Photoshop is a big component for me when it comes to getting the perfect pic. I have had to teach myself basic photoshop tools. I’m still learning and have a lot to learn but I’m miles away from knowing nothing. You don’t have to buy photoshop software. You can download free apps on your phone to tweak photos. I recommend: photoshop express, snapseed, and adobe photoshop mix as the essentials. You can add your watermark, change the color, exposure, and perspective of your photos on them for free. There are articles you can read about how to use them. The raw photos I take looks nothing like the photos I show you where they are watermarked and the lighting is perfect. I do my own mirror replacements on photoshop. I decided to invest in a subscription to use PicMonkey. It’s like adobe just simpler and cheaper. I’m not a graphics designer or professional photographer so I don’t need all the fancy options adobe offers. Maybe someday when I learn more I will but right now it would just be a waste of money for me to only use 1/4 of adobe’s capabilities for the full price. I don’t like replacing the floors and walls if I don’t have to. I believe the less photoshopping, the more natural your photo looks so I prefer doing as much as I can in reality. However, you can get people to do mirror, floor, and background replacements for fairly cheap if you need it. Most charge $5 per photo. I offer very basic photoshop services for those needing it. You can find other experts on fiverr, etsy, and freelancer.

I finally invested in lighting equipment after being exasperated with the fickle winter light. Living in CO, the light can be perfect and then gone in 5 minutes. It’s frustrating when I am staging and have everything in place but have to wait for the light to come back. I have 2 large windows in my staging room but if the light is too direct, it makes your photo overexposed with shadows and if it’s too dark, you have shadows and weird coloring. The best is bright, indirect light for nice, crisp pics. I have a soft box lighting kit with 2 stands. I like that there’s 4 bulbs inside so I can adjust the brightness to my liking with the switches on the back. I have mine just set up because it’s a pain to break down and set up again. I’ll attach the link to it in the comments. It makes a huge difference for the coloring of my photos. I don’t have the yellow cast to them anymore. It’s now just pure white. Again, you can just use natural light for photos but a lighting kit allows you to get great photos anytime of the day.

Lastly, I cannot stress how much expert help I’ve gotten for my photos. You need the extra eyes for help with staging. It’s overwhelming sometimes trying to get the right balance in staging. Having a neutral pair of eyes tell you what looks off and what looks right saves you so much time. If I were to do it alone, it would take me days to stage. I would end up going through all of my decor trying to find the perfect scene much like when you are trying to dress for a date and you end up trying every outfit possible just to go with what you tried on first. As a mother, I don’t have unlimited time to move around stuff and hang things on my wall. My photos have improved by tenfold because I have expert stagers tell me what props work and what doesn’t. There are staging groups on facebook that can help you. Some you pay for, some are free. I don’t like posting several options up on a huge furniture group asking which one is best and getting a million different opinions, most not very helpful and based on personal preference. I’d rather get right to the point and have someone who knows what they’re talking about to guide me in the right direction. It has been a huge timesaver for me to have expert stagers help me. You may find it frustrating and not worth it to spend a few hours moving around props and getting the right angles, which is fine. A lot of people find staging to be the most challenging part of selling. Personally, when my pieces sell and I no longer have them with me, what remains is my photos as a testament to my work. Photos last forever and document what you have done and are capable of doing so isn’t it worth the extra time and money to get that drool inducing shot? You can use it over and over again to entice future buyers and promote your business.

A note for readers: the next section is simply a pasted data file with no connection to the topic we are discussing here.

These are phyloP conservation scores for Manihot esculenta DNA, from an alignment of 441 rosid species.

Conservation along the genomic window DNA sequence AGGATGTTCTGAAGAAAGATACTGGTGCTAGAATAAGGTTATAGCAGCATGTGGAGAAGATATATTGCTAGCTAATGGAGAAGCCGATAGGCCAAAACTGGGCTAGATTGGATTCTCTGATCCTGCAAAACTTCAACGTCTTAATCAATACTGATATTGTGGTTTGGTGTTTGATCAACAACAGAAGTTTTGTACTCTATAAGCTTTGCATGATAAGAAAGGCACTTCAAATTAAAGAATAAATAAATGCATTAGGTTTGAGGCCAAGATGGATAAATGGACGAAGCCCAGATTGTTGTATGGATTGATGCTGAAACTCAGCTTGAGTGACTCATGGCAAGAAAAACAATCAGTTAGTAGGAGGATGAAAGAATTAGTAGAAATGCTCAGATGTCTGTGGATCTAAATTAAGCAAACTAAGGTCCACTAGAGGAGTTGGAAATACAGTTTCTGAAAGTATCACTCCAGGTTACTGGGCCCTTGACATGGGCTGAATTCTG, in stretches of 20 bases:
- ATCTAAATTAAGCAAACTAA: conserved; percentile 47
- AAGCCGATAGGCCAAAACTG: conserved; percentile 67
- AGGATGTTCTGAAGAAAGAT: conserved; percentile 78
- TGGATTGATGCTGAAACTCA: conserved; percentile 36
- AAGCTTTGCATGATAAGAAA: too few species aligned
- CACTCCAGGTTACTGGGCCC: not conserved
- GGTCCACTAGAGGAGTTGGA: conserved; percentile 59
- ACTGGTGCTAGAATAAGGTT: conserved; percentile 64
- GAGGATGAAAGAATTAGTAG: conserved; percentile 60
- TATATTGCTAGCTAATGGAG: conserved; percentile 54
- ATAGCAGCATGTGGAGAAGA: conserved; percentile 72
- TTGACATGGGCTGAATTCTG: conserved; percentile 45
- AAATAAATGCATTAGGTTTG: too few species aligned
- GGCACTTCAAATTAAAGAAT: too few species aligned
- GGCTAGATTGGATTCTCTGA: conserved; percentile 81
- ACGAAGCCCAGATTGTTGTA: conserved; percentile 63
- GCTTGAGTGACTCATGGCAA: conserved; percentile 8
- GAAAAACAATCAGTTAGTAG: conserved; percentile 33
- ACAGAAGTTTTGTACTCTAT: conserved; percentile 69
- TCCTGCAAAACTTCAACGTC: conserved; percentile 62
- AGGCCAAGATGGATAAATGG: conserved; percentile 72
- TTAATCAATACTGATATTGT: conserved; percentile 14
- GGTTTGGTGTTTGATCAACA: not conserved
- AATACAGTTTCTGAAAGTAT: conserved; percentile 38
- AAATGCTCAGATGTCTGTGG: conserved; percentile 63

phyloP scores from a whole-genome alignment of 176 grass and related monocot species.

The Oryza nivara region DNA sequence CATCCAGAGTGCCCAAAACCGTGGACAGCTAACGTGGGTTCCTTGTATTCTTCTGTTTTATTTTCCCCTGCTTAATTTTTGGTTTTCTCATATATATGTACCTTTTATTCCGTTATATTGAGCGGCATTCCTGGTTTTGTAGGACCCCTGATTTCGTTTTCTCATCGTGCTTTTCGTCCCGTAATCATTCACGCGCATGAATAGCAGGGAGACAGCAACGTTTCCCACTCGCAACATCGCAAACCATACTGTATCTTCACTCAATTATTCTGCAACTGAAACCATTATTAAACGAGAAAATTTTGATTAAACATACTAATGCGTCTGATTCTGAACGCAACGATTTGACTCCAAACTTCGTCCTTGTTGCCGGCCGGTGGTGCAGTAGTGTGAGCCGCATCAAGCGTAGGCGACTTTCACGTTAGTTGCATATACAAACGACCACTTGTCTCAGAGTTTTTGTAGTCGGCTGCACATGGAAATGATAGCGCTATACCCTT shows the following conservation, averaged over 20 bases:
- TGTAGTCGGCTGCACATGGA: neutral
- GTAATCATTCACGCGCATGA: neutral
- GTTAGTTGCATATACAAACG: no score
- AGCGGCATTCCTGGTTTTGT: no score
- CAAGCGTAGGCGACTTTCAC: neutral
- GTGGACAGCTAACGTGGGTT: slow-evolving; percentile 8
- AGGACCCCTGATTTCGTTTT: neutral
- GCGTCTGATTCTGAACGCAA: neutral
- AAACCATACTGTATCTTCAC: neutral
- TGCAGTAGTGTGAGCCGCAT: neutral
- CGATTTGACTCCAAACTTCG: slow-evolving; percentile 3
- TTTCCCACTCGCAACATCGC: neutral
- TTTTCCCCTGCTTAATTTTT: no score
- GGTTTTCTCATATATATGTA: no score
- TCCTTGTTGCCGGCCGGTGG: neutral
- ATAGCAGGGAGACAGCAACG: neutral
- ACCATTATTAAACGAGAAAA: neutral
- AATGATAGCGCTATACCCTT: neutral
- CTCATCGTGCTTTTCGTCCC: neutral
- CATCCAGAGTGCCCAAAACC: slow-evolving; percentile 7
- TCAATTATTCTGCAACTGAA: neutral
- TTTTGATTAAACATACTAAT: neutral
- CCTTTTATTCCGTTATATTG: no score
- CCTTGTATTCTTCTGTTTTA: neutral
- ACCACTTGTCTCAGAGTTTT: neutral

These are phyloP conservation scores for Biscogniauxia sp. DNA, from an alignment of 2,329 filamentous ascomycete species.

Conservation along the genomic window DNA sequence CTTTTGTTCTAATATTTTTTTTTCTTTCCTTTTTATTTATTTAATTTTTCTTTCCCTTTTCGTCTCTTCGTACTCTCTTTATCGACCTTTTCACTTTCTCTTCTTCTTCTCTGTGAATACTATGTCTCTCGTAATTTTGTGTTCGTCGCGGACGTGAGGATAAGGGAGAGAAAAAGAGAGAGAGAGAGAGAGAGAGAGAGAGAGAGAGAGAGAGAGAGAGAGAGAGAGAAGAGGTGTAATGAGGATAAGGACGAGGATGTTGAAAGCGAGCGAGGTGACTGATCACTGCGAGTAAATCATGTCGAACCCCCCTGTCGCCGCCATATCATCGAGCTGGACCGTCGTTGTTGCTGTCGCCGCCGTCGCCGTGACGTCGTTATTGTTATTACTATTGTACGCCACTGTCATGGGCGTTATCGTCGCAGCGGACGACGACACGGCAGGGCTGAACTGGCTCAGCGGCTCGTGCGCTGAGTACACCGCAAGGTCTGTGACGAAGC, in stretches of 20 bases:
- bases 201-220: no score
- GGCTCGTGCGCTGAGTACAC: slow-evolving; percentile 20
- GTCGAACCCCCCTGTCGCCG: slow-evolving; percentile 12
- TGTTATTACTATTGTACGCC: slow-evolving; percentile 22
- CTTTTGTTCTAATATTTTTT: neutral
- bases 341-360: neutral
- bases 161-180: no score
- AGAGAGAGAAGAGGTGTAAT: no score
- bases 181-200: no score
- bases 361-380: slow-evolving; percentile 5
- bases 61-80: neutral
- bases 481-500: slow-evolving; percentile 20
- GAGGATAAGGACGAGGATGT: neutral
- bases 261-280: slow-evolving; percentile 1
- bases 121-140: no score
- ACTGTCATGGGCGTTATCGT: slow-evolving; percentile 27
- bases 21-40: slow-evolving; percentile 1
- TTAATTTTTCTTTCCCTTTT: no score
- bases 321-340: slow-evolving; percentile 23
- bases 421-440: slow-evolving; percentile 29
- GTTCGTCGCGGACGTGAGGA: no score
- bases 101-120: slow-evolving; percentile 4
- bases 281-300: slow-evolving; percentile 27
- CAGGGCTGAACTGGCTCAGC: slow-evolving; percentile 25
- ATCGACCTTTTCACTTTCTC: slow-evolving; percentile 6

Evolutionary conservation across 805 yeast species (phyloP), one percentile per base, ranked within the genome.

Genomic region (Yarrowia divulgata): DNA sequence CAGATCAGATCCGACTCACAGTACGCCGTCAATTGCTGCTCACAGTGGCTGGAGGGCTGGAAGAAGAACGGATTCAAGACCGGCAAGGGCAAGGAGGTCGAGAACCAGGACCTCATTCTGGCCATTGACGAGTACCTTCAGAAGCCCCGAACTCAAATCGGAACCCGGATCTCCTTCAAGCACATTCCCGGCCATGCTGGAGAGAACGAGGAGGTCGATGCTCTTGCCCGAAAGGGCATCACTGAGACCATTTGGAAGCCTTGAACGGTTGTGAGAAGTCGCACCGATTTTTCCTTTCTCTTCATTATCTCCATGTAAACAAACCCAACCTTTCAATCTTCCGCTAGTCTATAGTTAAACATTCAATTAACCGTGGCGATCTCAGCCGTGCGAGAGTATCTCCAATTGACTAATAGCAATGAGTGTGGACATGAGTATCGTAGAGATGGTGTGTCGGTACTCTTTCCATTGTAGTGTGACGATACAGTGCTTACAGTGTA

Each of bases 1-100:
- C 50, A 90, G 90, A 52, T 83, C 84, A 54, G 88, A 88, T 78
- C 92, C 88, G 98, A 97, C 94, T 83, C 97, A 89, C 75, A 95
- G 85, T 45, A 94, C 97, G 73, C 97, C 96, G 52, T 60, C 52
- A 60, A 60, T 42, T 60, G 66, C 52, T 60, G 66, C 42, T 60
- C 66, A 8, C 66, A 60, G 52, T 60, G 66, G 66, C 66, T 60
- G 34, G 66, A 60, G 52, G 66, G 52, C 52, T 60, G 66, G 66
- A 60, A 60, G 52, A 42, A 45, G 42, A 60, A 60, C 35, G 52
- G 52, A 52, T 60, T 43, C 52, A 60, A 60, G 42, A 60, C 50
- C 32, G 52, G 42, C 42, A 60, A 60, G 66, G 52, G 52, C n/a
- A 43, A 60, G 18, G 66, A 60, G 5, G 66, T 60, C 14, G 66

Wow, that was long winded but I wanted to be concise in explaining. There’s more I haven’t talked about concerning photoshop and staging but it would take a book to get into all the specifics. My biggest advice for you is to use your time and money wisely where you will get the most impact and most long-lasting results.